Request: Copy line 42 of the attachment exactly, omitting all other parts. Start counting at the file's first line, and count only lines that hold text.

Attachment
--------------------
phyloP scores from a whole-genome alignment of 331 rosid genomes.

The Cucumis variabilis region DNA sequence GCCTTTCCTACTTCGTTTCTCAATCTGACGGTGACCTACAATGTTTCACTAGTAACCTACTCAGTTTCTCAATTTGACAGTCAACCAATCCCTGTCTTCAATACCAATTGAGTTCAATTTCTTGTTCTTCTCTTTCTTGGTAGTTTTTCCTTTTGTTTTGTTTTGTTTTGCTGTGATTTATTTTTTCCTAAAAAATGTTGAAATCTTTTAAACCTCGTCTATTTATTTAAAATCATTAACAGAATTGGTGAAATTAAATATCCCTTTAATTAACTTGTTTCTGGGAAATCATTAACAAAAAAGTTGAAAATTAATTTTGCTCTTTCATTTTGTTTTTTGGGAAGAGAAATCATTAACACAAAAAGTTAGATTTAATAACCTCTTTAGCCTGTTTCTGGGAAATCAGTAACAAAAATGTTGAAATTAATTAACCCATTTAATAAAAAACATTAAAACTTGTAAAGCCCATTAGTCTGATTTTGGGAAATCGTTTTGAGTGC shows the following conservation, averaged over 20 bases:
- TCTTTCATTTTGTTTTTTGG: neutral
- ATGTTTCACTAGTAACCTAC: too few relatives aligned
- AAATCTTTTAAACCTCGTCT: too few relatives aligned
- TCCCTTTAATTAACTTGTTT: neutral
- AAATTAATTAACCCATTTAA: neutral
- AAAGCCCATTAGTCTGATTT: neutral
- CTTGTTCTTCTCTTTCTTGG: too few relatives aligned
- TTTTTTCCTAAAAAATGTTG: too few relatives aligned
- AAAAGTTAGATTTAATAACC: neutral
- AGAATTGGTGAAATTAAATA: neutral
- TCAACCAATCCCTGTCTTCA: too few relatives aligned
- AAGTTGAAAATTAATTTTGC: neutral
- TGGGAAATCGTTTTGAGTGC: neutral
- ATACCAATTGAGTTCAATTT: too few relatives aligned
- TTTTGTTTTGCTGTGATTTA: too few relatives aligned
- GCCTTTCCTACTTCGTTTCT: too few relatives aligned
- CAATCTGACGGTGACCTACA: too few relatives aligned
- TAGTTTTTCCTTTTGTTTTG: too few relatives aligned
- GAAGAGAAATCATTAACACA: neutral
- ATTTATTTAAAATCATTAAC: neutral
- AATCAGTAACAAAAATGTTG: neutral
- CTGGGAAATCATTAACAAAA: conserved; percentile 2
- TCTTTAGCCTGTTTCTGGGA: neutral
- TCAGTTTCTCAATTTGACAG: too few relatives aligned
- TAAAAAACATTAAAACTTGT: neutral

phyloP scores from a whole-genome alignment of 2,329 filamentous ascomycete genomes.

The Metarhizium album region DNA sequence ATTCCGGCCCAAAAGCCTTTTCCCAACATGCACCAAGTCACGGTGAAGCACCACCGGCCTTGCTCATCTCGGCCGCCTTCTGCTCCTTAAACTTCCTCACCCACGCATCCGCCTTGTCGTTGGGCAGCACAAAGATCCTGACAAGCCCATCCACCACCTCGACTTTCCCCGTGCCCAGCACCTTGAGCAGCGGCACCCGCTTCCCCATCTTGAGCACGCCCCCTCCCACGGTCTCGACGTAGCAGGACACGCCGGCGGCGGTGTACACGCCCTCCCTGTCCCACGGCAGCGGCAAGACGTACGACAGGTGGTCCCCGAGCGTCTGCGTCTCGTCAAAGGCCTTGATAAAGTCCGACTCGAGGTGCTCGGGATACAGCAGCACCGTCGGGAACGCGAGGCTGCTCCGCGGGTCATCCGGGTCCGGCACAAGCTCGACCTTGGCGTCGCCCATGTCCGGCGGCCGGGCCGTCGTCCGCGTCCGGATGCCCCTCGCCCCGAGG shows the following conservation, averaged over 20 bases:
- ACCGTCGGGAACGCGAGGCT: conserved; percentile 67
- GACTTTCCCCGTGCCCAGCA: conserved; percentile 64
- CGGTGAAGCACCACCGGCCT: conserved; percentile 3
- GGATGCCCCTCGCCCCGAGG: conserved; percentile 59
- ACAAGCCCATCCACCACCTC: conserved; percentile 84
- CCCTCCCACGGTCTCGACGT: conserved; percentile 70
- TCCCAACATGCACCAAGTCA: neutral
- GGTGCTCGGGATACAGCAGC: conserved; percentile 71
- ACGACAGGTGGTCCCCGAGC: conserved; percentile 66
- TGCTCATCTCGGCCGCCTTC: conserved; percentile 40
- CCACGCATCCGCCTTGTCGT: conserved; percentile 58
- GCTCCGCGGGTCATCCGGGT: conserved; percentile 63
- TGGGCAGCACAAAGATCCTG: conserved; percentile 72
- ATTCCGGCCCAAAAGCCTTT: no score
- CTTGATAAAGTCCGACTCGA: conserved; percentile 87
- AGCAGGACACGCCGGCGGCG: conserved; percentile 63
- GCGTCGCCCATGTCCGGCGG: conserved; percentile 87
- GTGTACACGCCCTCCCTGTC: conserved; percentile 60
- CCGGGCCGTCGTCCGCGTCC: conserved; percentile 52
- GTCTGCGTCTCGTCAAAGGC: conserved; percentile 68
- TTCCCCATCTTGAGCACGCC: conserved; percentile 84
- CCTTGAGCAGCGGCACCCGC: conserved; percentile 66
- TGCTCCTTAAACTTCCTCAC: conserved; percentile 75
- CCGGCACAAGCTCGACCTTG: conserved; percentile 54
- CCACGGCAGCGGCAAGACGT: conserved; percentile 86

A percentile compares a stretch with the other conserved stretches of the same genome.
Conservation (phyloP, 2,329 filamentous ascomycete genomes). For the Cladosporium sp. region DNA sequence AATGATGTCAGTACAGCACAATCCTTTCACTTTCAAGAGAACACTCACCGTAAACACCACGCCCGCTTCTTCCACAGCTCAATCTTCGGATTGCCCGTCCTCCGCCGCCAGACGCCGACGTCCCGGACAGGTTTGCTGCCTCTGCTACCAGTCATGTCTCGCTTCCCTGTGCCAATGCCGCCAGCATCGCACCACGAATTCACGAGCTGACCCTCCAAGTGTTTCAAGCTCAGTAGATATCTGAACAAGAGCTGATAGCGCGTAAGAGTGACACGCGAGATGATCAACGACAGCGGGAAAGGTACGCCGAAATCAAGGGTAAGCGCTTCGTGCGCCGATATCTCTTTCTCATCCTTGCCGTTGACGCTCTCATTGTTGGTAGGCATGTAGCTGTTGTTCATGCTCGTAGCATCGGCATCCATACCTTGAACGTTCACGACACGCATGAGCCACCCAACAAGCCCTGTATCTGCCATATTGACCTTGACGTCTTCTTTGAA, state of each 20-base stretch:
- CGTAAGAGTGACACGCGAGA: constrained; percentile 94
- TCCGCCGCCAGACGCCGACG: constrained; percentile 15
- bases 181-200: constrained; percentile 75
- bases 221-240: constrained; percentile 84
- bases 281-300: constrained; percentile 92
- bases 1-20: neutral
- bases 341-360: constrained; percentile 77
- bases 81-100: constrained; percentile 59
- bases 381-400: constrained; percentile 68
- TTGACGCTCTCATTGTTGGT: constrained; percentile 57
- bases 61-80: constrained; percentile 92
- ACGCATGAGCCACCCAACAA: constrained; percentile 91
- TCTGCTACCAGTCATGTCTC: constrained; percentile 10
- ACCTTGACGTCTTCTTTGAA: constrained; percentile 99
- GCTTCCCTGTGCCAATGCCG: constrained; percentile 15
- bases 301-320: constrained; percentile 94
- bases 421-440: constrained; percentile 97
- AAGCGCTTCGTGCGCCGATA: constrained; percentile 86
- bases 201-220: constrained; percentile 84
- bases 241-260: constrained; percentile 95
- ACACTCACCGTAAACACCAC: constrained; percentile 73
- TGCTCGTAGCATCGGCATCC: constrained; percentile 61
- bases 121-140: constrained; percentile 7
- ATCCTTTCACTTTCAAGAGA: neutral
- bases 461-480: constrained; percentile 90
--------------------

- TGGGCAGCACAAAGATCCTG: conserved; percentile 72